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Sunday, April 21 2019 @ 08:34 PM UTC

The Really Big Dig

Books & - Edited by JAY PALMER, Reviewed by Jim McTague: IN 1889, THE WORLD WITNESSED THE MOST CATASTROPHIC financial collapse in history up to that time. Investors had thrown all their money into a gigantic hole in the ground. Compagnie Universelle du Canal Interoceanique, which was funded largely by French investors to finance construction of a Panama canal, went bankrupt because the credit markets lost confidence in its promise to complete the project, already eight years in the making. The digging of the canal had been a source of tremendous French pride and an affront to the ego and global ambitions of an emergent United States of America, which was asserting itself in the Pacific and the Caribbean (and thus the Atlantic). (more)

[book1] Panama Fever By Matthew Parker, Doubleday, 560 pages, $29.95

Connecting the two oceans was of such strategic importance in a world where battleships were among the most powerful weapons that the effort to build the canal was more intense than the race to the moon would be 80 years later.

The French canal company had expended almost $300 million on the project -- equivalent, by one method of estimation, to $7.6 billion today. Some 800,000 individual investors -- the equivalent of 2% of France's urban population -- lost their money, in a miserable foray into the world of investing.

The company's collapse fell most heavily on the canal workers who had endured appalling conditions in the canal project's "good times."

Among their plagues were yellow fever, mudslides and accidents, which claimed the lives of one in five of them. From a force of 14,000, a mere 800 were retained for basic maintenance after work on the canal came to a halt.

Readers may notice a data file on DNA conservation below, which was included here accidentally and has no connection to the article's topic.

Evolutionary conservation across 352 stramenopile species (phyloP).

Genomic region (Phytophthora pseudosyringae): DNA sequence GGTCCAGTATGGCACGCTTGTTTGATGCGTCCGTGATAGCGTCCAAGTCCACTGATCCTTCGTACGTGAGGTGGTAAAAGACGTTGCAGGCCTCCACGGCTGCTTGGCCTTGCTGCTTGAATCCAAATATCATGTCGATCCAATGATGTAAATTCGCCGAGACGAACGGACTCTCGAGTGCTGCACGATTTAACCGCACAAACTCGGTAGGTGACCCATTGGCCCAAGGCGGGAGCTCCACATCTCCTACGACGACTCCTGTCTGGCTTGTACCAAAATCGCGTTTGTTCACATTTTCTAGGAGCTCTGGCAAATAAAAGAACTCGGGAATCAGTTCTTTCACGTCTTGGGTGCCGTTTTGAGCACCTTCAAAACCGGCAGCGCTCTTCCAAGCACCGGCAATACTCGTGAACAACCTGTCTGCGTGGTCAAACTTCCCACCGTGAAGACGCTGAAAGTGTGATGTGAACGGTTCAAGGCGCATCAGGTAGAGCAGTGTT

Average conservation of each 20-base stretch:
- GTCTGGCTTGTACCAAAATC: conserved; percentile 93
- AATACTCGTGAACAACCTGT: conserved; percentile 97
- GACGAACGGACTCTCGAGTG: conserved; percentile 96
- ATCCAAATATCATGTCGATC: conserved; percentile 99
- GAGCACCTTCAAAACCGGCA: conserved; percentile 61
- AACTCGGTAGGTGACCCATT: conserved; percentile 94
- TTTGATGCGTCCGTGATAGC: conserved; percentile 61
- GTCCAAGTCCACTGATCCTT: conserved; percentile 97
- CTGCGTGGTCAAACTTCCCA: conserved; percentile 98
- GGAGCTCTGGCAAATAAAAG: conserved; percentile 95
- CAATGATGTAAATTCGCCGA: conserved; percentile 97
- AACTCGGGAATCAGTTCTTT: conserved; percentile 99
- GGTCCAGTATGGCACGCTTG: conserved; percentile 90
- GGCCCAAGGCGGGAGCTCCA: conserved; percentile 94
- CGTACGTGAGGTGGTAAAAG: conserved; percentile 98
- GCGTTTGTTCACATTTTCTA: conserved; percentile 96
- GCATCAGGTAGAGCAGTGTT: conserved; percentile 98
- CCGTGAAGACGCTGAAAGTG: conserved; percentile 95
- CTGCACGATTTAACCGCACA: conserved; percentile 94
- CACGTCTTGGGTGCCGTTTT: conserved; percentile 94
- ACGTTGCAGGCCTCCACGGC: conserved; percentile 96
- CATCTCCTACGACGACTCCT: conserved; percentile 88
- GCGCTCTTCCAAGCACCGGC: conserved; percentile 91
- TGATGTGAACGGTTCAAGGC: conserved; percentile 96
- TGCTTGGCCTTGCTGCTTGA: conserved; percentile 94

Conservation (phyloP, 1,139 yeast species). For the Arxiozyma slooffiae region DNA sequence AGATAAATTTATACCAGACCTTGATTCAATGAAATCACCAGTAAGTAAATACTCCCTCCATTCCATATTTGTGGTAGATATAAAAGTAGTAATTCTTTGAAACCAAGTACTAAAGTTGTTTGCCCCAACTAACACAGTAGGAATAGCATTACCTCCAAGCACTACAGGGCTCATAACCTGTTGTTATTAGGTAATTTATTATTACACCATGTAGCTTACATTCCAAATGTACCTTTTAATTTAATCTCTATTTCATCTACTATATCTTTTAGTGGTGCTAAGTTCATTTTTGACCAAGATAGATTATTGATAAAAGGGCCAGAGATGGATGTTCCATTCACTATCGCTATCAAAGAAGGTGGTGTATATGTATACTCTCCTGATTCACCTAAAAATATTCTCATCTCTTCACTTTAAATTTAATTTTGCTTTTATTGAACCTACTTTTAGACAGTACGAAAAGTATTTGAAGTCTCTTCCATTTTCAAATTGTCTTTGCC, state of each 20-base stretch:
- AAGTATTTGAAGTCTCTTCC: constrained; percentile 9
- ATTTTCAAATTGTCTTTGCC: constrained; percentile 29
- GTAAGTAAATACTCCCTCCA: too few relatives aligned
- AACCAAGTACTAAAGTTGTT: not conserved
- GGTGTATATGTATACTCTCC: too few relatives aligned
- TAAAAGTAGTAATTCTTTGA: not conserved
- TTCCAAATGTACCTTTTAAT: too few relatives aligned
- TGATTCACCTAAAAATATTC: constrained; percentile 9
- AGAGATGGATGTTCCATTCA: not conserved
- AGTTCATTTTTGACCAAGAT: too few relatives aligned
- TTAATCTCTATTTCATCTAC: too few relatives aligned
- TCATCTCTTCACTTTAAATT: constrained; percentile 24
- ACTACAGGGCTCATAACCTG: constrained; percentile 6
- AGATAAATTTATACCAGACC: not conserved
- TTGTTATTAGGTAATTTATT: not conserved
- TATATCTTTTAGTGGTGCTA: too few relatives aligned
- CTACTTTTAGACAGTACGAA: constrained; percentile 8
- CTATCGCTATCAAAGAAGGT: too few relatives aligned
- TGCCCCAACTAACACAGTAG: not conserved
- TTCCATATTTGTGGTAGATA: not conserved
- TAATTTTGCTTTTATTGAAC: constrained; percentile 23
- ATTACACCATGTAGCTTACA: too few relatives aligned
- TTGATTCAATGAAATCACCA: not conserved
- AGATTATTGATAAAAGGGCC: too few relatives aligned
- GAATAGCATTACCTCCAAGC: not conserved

Stores and hotels on the Isthmus of Panama were shuttered. Real-estate values collapsed. Laborers who couldn't afford the transit fare home were left utterly destitute.

Of course, one man's fiscal calamity is another man's -- or another country's -- gain. Theodore Roosevelt in 1903 engineered a revolution in Panama that split the isthmus from Colombia, a country then not inclined to cooperate with the U.S. This gave Washington complete control over any canal that would be hewn out of the rocky Panamanian terrain.

In 1904, T.R. talked Congress into buying the broken French project for $40 million, less than 15% of what the French had expended in their fruitless quest. With the equivalent of a war effort and by employing superior engineers, superior equipment, and superior medical science, America linked the Pacific Ocean with the Caribbean Sea, creating one of the greatest engineering marvels of all time.

British historian Matthew Parker retells this riveting story with passion and verve in a book subtitled The Epic Story of One of the Greatest Human Achievements of All Time -- the Building of the Panama Canal.

This delectable book is so well-crafted that it is a mystery why most of America's literary epicures overlooked it when it hit the shelves last March. Three cheers for Los Angeles' literary set for catching on and sending Panama Fever onto the L.A. Times best-seller list in April. However, the book never made it to any of the national best-seller lists.

I rank it as a work of history alongside Rick Atkinson's spellbinding An Army at Dawn and Walter Isaacson's brilliant biography of Albert Einstein.

If you think that there's no more ground to cover in the wake of David McCullough's 1977 monumental history of the canal, The Path Between the Seas, you are mistaken.

Parker's comprehensive book makes extensive use of the diaries and letters of the men who actually slung dirt with pick and shovel to bring home the tremendous human cost of building this modern marvel.

Jim McTague is a Washington editor at Barron's.

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